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Besides residential areas, we also have a wealth of experience removing bats from commercial properties! We begin by investigating the area for possible bat entrances, covering holes even as small as 1/4 of an inch. Through our live exclusion process, bats leave the building through one-way exits, and we seal up every hole afterward. Once the bats have been removed, we perform a cleanup process. This includes dealing with guano, replacing damaged insulation, and decontaminating the place.

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Contact us for bat removal today!

What Our Customers Say

Do all bats carry rabies?

One of the most well-known facts about bats is that they are rather notorious carriers and spreaders of a wide array of diseases. In recent times, the most obvious and well-known example is that of Covid-19, which shook the world to its core in 2020 and continues to do so even today. 

However, before Covid was a thing, bats were largely blamed for another illness, namely rabies. But are all bats infected, and can they further infect others? In this article, we set out to answer this question once and for all, accurately.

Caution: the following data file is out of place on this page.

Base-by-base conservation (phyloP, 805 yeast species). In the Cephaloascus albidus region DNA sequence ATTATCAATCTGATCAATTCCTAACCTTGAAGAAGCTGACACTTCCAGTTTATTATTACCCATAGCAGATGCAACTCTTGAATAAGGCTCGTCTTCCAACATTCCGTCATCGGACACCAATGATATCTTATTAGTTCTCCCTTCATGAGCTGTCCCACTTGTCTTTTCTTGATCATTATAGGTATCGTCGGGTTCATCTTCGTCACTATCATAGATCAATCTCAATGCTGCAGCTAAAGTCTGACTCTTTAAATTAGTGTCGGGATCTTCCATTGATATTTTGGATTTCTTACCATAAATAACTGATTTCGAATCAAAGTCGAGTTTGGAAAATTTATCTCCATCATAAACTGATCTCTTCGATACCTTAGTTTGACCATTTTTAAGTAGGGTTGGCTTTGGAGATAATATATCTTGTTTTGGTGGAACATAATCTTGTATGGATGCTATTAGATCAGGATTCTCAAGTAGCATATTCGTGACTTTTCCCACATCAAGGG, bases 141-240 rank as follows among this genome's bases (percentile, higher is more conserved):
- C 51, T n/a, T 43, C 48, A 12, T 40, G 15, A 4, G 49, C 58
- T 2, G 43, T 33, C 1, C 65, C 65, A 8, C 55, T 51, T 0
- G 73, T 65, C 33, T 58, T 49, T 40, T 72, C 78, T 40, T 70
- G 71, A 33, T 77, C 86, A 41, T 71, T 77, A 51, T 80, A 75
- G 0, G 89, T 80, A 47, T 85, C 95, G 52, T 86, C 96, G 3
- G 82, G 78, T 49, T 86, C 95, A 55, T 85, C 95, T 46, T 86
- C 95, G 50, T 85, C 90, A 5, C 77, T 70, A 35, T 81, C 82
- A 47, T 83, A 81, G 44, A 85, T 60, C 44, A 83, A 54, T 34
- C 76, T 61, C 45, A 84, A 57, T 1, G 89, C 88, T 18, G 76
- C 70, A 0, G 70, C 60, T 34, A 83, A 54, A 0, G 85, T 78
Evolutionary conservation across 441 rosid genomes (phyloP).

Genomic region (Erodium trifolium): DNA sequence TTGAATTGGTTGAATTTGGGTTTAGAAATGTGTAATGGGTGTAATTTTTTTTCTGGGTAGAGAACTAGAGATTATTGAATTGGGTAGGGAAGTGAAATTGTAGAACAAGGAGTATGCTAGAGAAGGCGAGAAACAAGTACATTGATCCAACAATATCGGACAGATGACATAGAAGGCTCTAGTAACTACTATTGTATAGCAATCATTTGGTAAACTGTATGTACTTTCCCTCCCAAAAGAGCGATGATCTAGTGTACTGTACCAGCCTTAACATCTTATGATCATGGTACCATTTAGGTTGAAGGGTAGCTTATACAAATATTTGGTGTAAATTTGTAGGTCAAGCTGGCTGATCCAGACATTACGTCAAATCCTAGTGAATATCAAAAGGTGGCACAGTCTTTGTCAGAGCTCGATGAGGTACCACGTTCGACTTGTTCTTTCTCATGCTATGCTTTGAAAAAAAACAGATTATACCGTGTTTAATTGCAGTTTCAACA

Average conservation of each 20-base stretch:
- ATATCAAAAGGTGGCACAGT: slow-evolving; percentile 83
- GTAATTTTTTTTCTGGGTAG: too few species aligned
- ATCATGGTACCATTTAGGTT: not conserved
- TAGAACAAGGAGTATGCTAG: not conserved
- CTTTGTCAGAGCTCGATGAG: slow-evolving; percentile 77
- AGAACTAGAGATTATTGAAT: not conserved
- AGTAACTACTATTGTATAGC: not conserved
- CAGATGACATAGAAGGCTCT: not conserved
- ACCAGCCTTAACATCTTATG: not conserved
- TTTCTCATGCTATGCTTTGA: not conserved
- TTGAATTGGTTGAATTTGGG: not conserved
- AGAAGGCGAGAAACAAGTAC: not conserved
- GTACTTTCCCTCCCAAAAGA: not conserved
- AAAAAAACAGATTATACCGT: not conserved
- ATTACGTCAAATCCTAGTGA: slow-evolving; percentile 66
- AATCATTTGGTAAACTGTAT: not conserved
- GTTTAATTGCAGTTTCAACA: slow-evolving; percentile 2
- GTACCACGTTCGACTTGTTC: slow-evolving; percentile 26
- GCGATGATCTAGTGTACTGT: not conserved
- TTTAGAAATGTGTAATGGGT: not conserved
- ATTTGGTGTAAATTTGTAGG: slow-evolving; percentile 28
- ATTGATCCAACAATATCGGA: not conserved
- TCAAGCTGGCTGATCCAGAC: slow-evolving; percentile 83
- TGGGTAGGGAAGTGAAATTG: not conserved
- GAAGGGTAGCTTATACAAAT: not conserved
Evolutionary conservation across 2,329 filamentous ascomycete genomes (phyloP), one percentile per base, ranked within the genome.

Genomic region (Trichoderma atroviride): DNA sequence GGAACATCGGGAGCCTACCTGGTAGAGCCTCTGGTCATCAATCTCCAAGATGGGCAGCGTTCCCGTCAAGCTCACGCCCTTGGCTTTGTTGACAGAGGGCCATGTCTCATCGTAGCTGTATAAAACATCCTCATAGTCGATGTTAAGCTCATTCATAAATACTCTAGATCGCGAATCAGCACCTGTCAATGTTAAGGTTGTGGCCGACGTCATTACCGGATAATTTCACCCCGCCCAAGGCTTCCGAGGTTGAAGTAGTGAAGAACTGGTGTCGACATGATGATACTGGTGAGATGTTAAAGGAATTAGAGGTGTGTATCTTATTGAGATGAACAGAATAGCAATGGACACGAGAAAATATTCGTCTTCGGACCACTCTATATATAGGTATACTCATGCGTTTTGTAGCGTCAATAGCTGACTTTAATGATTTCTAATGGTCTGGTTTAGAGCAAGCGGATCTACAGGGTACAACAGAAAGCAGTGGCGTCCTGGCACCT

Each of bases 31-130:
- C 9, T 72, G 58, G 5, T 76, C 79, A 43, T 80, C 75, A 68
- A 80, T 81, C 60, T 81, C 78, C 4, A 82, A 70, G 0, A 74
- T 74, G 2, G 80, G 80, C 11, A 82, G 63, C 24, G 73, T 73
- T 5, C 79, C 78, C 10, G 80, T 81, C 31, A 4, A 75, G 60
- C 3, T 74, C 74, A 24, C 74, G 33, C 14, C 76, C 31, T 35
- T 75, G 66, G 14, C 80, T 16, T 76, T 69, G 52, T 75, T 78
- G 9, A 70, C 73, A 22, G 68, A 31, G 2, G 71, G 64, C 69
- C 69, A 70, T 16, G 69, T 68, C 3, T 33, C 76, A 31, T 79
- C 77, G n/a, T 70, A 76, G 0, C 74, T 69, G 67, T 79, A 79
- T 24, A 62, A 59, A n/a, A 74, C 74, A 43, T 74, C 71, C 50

First of all, why does this matter?

The reason why you should care about the diseases a bat can carry is that it is not at all uncommon to wake up one day to discover that you've got a bat living on your property. Bats prefer human dwellings (particularly cool, remote spaces such as attics and basements) because they provide the two things that they most need: shelter and food. An attic can allow bats to remain concealed and fairly safe from other, larger predators, and is also a good source of food (which, for a bat, mainly consist of insects, spiders, bugs, and so on). 

Bats are generally non-aggressive toward humans, largely because humans are many times bigger than them and thus, quite a terrifying predator. However, a bat will usually shed its inhibitions and even become rather aggressive towards a human being if its mind is addled by rabies. 

If you, a family member, or a pet are attacked by an infected bat and fail to receive treatment in time, the disease can prove fatal, so it's important to understand how these things work.